Ok, so here's the full description of the problem I'm having:

I am trying to use NUnit ExtensionMethods but whenever I run a test containing one of the extension methods using TestDriven.Net or if I just flat out try to load the assembly using a test-runner GUI (Icarus or NUnit) I get a FileNotFoundException.

Pounding head against a wall and digging in further I think I know what's wrong. Cue reflector and yep, I can see that NUnit.Framework>ExtensionMethods.dll has a reference to

nunit.framework, Version=, Culture=neutral, PublicKeyToken=96d09a1eb7f44a77

and my current version of nunit that I'm including is

nunit.framework, Version=, Culture=neutral, PublicKeyToken=96d09a1eb7f44a77

Now I have never used assembly re-direction before but it seems like it would be a simple matter of adding an App.Config with the following lines:

<?xml version="1.0" encoding="utf-8" ?>
        <assemblyBinding  xmlns="urn:schemas-microsoft-com:asm.v1">
                    publicKeyToken="96d09a1eb7f44a77" />
                <bindingRedirect oldVersion="" newVersion="" />

and it is my understanding that calls to the 2.4.6 version (which does not exist on this machine) should automatically redirect to the 2.4.8 version.

This does not work however, and I suspect (but have not yet confirmed) that this is because test runners do not automatically read app.config files.

So my question's are as follows:

  1. Am I right in my diagnosis of the problem?

  2. Is assembly redirection the appropriate solution and am I doing it right?

  3. How do I get this to work with the test runner?


This should work if you put the configuration settings in the correct .config file. Which one that is depends on the environment you are using to run the tests, but both NUnit and TestDriven.NET should support using testassembly.dll.config.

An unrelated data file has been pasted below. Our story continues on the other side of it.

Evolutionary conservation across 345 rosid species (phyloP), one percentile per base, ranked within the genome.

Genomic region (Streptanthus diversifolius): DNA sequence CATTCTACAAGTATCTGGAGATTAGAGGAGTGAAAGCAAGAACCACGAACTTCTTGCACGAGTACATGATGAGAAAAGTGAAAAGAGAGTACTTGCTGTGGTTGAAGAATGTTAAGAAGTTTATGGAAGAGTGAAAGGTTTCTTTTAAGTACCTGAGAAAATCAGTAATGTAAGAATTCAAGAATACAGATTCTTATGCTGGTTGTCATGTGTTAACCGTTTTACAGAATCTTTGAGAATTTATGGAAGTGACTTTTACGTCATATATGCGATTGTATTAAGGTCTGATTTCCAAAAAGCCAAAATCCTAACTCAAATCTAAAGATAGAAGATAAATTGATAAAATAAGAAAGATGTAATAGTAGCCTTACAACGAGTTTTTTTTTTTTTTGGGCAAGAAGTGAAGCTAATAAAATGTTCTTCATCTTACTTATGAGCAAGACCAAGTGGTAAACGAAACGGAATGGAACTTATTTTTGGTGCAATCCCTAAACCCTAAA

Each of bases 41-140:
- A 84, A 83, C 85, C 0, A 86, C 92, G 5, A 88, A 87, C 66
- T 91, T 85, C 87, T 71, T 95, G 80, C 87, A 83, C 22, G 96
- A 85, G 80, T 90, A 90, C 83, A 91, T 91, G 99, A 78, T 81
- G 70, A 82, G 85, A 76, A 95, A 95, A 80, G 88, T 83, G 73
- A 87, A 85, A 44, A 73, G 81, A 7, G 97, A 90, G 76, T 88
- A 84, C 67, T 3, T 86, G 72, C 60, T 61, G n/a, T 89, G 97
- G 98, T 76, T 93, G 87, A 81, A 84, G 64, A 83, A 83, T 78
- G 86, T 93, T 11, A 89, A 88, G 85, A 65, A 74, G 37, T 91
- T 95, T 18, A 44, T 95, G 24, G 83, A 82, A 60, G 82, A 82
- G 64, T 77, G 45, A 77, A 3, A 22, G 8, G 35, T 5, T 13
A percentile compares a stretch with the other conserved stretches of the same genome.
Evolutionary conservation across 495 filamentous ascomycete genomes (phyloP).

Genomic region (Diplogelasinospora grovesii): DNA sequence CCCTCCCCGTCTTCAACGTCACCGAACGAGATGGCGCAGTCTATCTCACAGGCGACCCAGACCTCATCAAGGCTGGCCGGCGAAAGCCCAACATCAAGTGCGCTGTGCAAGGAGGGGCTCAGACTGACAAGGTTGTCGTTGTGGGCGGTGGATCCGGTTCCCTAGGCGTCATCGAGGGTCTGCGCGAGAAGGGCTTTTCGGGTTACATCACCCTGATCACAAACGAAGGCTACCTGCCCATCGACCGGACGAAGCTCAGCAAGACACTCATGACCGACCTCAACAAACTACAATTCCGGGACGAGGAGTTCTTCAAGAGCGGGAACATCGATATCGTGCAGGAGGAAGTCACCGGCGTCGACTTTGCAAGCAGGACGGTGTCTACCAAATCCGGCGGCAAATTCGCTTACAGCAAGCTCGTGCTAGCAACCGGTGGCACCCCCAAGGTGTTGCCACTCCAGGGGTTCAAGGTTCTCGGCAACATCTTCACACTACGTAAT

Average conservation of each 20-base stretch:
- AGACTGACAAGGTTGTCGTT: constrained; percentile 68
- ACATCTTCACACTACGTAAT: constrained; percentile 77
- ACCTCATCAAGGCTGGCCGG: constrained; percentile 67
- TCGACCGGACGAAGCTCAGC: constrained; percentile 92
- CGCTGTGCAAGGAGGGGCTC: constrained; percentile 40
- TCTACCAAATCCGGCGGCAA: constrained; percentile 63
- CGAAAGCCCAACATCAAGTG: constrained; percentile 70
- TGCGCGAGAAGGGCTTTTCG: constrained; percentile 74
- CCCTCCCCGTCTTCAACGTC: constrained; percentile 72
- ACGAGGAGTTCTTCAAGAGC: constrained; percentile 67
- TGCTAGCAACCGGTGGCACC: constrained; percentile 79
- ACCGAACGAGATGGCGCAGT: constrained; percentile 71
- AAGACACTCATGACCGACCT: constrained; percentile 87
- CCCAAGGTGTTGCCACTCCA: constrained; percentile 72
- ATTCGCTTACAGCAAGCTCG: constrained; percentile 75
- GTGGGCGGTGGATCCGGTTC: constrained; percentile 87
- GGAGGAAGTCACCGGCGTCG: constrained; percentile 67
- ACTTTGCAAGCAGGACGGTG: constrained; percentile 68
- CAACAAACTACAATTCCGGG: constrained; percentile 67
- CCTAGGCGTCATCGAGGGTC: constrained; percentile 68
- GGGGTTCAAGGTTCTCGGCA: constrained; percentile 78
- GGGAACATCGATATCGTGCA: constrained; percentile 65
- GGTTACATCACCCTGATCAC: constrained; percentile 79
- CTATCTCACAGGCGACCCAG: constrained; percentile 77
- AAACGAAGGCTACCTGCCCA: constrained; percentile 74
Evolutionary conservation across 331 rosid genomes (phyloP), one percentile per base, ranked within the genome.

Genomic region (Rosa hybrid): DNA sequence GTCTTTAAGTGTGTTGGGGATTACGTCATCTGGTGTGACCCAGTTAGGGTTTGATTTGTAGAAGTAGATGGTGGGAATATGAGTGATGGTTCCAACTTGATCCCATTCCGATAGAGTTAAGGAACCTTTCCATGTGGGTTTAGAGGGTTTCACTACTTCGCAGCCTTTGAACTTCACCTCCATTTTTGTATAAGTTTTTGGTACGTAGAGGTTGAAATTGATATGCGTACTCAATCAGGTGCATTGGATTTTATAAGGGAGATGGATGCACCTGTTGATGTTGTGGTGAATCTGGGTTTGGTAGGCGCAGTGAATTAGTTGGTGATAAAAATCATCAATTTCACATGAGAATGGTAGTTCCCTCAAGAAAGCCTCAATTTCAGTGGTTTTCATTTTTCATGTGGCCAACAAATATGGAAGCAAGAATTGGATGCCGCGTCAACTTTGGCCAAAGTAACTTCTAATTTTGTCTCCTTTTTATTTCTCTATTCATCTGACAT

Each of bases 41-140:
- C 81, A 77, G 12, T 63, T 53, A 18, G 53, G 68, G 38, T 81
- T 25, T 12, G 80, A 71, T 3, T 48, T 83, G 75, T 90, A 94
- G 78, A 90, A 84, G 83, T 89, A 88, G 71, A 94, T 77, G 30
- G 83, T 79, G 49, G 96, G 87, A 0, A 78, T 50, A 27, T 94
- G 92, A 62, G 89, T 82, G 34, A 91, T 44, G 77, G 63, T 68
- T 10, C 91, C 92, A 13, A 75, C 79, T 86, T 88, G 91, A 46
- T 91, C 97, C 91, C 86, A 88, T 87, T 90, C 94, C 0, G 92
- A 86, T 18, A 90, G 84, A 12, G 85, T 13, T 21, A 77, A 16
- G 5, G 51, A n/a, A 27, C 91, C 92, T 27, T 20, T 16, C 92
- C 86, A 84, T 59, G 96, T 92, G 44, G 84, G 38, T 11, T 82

As for this is the appropriate solution, I would say yes. The only other possibility would be to use a publisher policy file, but you would need the private key used to compile NUnit.

  • Thanks a lot, never heard of testassembly.dll.config but thats what I was looking for. In this case the NUnit Extensions is open source and only about 70 lines of code so I just opened and recompiled with my version. But this is good knowledge for next time. – George Mauer Jan 21 '09 at 16:10
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    @GeorgeMauer "testassembly.dll.config" is what the standard App.config file is transformed into a compile time. As far as I know the config is loaded by the .NET framework by default and NUnit/TestDriven.NET do not even know specifically about it – Jack Ukleja Oct 23 '12 at 13:31
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    @Schneider: AFAIK this is only true for *.exe.config files, not for *.dll.config files, those have to be explicitly specified when the AppDomain is created. – csgero Oct 25 '12 at 8:38
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    I also found I had to explicitly tell it you use multiple AppDomains using the /domain=multiple switch. See this doc for more info – Kevin Kuszyk Feb 20 '14 at 11:06
  • 1
    Coming back to this many years later - I nowadays almost always make my test assemblies console exes rather than dlls for precisely this reason. It makes it much much easier to use a config file - just use the standard app.config. – George Mauer Jul 17 '14 at 6:16

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